In July of this year, the Chinese government introduced the Draft Data Security Law. Article 2 of that law states that the law’s jurisdiction extends to “organizations and individuals outside of” China who engage in data activities that harm China’s national security or the public interest of the Chinese people. It is expected that the law will take effect after being discussed and passed at the National People’s Congress next year.
Observers pointed out that the Chinese government may use Article 2 of the law, which extends the legal responsibility for data security to other parts of the world, to achieve its political purposes.
James Andrew Lewis, senior vice president and director of the Technology Policy Program at CSIS, (The Center for Strategic and International Studies) told Voice of America, “The bill gives Chinese authorities the ability to regulate data controllers, whether they are in China or outside of China, so it has an extra-territorial effect.”
Dr. Lynette Ong, an associate professor of political science at the University of Toronto, said that the draft law is certainly a deterrent to foreign companies, just like the Hong Kong National Security Law. “In fact, the effect of this law is to legalize their (the government’s) actions … but this does not mean that, without this law, no action would be taken. If any foreign organization’s actions harm China’s interests, they would also take action, even if there were no such law.”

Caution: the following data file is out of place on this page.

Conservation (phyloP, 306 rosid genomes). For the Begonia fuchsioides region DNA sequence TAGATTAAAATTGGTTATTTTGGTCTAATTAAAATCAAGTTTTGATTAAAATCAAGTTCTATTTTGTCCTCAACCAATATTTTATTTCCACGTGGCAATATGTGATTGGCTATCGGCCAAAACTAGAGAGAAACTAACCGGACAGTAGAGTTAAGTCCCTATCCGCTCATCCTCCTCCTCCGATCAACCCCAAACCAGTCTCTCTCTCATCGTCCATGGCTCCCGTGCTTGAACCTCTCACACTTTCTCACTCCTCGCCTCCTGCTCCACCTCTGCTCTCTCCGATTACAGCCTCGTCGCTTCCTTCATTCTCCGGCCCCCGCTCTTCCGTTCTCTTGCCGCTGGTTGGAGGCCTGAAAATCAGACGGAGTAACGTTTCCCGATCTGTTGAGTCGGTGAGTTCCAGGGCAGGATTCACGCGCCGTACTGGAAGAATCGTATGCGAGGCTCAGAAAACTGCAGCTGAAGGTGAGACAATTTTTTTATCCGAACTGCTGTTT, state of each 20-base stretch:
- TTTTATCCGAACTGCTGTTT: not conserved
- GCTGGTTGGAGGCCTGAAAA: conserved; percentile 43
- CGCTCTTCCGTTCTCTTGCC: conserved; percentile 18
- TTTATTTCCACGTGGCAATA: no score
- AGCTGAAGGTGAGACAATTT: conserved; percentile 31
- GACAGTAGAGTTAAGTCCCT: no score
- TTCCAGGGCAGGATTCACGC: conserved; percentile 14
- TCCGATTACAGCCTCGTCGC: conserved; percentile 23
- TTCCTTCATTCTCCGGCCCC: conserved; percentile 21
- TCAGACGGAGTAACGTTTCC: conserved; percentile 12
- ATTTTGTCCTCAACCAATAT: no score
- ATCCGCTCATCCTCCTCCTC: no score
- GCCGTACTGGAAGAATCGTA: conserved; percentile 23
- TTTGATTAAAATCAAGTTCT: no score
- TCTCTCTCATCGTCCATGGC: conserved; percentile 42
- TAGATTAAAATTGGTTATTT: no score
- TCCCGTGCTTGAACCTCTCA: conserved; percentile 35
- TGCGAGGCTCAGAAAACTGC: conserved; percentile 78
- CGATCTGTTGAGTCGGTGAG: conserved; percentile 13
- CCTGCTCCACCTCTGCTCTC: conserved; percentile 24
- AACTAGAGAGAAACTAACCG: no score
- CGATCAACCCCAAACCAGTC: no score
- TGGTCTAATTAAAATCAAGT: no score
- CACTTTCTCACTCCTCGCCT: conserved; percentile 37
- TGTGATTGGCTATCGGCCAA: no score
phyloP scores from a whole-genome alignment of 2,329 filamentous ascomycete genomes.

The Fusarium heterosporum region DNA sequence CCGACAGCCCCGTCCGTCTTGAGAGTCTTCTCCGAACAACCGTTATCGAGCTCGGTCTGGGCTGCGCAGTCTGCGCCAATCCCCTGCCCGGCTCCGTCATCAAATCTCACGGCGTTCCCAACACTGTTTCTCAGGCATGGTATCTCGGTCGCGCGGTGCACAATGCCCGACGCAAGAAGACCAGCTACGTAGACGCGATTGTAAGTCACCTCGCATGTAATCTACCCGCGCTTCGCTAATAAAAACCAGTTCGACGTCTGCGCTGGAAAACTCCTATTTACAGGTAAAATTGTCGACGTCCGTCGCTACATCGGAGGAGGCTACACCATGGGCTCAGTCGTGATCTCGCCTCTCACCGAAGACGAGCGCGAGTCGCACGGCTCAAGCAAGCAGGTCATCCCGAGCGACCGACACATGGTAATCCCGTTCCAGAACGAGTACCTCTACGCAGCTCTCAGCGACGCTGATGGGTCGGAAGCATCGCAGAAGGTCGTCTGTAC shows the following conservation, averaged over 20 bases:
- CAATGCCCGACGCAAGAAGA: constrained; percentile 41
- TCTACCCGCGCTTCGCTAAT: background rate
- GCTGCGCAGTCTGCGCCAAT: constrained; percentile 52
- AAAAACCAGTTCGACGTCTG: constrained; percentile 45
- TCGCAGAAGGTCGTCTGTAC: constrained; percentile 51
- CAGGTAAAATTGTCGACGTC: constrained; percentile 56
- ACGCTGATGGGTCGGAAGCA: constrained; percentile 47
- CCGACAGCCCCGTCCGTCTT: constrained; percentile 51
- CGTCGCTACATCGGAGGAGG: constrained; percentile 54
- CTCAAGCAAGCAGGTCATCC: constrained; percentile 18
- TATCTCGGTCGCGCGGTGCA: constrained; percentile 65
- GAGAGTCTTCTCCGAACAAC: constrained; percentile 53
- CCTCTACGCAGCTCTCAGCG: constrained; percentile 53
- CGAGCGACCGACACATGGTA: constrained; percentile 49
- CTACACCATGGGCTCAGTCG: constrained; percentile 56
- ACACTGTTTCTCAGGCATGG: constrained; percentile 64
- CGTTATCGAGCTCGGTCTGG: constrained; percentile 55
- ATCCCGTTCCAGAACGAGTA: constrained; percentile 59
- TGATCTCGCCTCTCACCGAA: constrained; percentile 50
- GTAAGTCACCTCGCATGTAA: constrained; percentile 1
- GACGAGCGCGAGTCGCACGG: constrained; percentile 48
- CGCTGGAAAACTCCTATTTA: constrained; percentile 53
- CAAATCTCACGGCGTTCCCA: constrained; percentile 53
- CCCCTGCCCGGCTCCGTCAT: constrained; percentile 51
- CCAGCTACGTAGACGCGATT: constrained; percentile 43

In addition, under Article 32, as long as the police or another law enforcement agency adheres to relevant law and procedures vis-à-vis a request to access data, data holders will be obliged to cooperate.
Professor Ong said that this legal provision may worry the chief executive of a foreign company. “If I were the chief executive officer of a data company, I might be worried about whether to continue to operate in China. I think data companies are particularly sensitive, because their customers have high expectations for data security. Therefore, if a certain standard cannot be met, they may leave mainland China completely. In fact, this will have a certain impact on the Chinese economy.”
In 2005, Shi Tao, a Chinese journalist, writer and poet, was sentenced to 10 years in prison for releasing a document of the Communist Party to an overseas Chinese democracy site. Yahoo!-China was later discovered to have facilitated his arrest by providing his personal details to the Chinese government.
Source: Voice of America, October 12, 2020